SPOILER ALERT: This story contains spoilers for the series finale of “The Other Two,” titled “Brooke & Cary & Curtis & Lance,” now streaming on Max.
In the season — and now, officially, the series — finale of “The Other Two,” Brooke Dubek (Heléne Yorke) makes an analogy. After months spent chasing proof she’s a good person, Brooke is finally set to win an award for a mental health fundraiser, but she’s terrified of a backlash. “Don’t you remember when Jameela Jamil launched that body positivity app and then everyone accused her of lying about being attacked by bees?” she asks. Her assistant does not.
“The Other Two” was a show for people who do remember the minutiae of minor celebrities and the social media skirmishes surrounding them. For three seasons, the series thrived on specificity, speaking directly to viewers who understood Brooke perfectly (and could throw out a few alternate Jamil controversies for good measure) even as it acknowledged that M.O. would naturally leave some in the dark. Pivoting from Comedy Central to the service initially known as HBO Max in Season 2 seemed to offer “The Other Two” a new lease on life; linear TV was exactly the wrong place to find an extremely online audience who could appreciate an entire subplot about Instagays, while streaming was a more natural fit. But “The Other Two” is now over, its niche demo left to find another show that feels entirely comprised of inside jokes.
Creators Chris Kelly and Sarah Schneider, previously head writers on “Saturday Night Live,” have said they “always knew” the show would end at this point. Despite some mid-credits teasers that hint at a potential future, the events of “Brooke & Cary & Curtis & Lance” do, in practice, serve as a note-perfect coda to the Dubek family saga. It’s natural to lump the demise of “The Other Two” in with the many other casualties at its parent company Warner Bros. Discovery, most recently including substantial cuts to TCM. Whether or not its conclusion was planned, though, the show is ending at exactly the right time.
That may be true in several senses of the term. According to the Hollywood Reporter, Kelly and Schneider were the subject of both formal HR complaints and an informal whisper network alleging behind-the-scenes misconduct. That a sharp dissection of the entertainment industry’s amorality could turn out to be a textbook example of it is the sort of irony “The Other Two” could make a meal of; the finale itself features two Dubeks, mogul Pat (Molly Shannon) and singer Chase (Case Walker), facing a precisely rendered media backlash for their own behavior. Now, it seems the show’s ability to skewer its subjects may have come not from an observational remove, but firsthand experience — a combination of self-awareness and lack thereof all too common in show business. At least for the moment, “The Other Two” can stand as its own achievement, the product of a cast, crew and writers’ room who deserve credit in addition to, and possibly apart from, the showrunners.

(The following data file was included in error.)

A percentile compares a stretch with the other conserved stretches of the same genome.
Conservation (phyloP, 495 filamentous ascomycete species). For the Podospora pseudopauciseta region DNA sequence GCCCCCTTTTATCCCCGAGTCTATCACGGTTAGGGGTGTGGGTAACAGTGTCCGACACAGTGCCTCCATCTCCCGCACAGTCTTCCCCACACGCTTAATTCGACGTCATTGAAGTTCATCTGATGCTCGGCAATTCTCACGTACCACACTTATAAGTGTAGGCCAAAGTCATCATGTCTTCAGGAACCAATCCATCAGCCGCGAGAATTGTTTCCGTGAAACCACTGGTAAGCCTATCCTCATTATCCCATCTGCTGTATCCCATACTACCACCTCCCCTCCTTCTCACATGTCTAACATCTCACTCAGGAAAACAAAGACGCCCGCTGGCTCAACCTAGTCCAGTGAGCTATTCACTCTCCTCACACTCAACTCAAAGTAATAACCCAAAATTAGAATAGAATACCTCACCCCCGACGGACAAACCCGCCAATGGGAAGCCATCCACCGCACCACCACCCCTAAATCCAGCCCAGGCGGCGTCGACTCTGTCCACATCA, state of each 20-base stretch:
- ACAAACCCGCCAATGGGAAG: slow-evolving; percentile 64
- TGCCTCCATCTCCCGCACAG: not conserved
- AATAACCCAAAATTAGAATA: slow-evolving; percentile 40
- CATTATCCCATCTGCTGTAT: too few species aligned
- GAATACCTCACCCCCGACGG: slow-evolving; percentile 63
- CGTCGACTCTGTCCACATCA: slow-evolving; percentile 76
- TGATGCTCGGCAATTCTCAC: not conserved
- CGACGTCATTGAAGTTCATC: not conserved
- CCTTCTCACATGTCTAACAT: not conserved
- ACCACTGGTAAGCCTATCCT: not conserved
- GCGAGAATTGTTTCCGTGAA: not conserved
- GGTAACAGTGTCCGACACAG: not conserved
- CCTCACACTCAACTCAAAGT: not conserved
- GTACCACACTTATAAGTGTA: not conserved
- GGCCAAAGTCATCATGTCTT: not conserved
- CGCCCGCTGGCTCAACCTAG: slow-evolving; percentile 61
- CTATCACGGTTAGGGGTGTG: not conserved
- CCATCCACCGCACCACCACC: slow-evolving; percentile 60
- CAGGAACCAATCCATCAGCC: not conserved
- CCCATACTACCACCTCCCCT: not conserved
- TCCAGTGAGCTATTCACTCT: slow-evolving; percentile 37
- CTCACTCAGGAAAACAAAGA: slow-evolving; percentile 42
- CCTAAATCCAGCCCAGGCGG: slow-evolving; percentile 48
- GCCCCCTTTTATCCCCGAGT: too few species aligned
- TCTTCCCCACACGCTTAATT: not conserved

Yet even the story of “The Other Two” had been trending toward a darkness that’s both difficult and undesirable to sustain. The show’s title came from the gap between Chase’s, and then Pat’s, success compared to the malaise Brooke and her brother Cary (Drew Tarver), two aimless strivers. But as the siblings found their respective grooves in talent management and acting, it only worsened their need for validation. Cary alienated his best friend with relentless narcissism; Brooke broke into her ex-fiancée’s apartment to try to prove he wasn’t the better person. The show never lost its comic fastball: Cary wore Billy Porter drag to promote his voice work as a gay blob, while Brooke engineered Chase’s bad boy rebrand complete with face tattoos. But “The Other Two” was never “Barry,” a show that could feasibly transform from a sitcom into a pitch-black drama while staying recognizably itself.
Instead, “The Other Two” had the Dubeks catch their brass ring, then watch it crumble to dust in their hands. In the finale, Cary finally gets a dose of perspective from seeing his agent care for her dying mother, an indirect echo of his father dying a year before the events of the show. He makes partial amends with his best friend, then has the wherewithal to turn down an Oscar-bait movie with Harry Styles. For her part, Brooke sacrifices her hard-won public image as a capital-g Good Person to actually do something good: take the fall for Pat and Chase, thereby saving their careers. After a final season spent exploring the hollow victories of wealth and fame, “The Other Two” let its title characters have some measure of redemption and with it, inner peace.
Happiness is about as antithetical to comedy as the nihilism “The Other Two” increasingly flirted with in its final episodes. Having the Dubeks acknowledge what actually matters thus feels like an ideal endnote, neither saccharine nor open-ended (barring Brooke’s postscript). Besides, “The Other Two” had already stretched itself to an extreme: this season alone, Pat had a sex marathon with Simu Liu on a private jet, Cary face-planted into a diaper, and Brooke went to space — twice. Fans of “The Other Two” will miss its total commitment to parodies like a “Pleasantville” riff and fluency in a particular language of the pop culture internet. But they can also say goodbye knowing the show told a complete story about bottomless need, absurd antics and the importance of genuine relationships. “The Other Two” was cynical, an outlook that helped win its loyal audience, yet secretly sentimental. Its finale was true to both.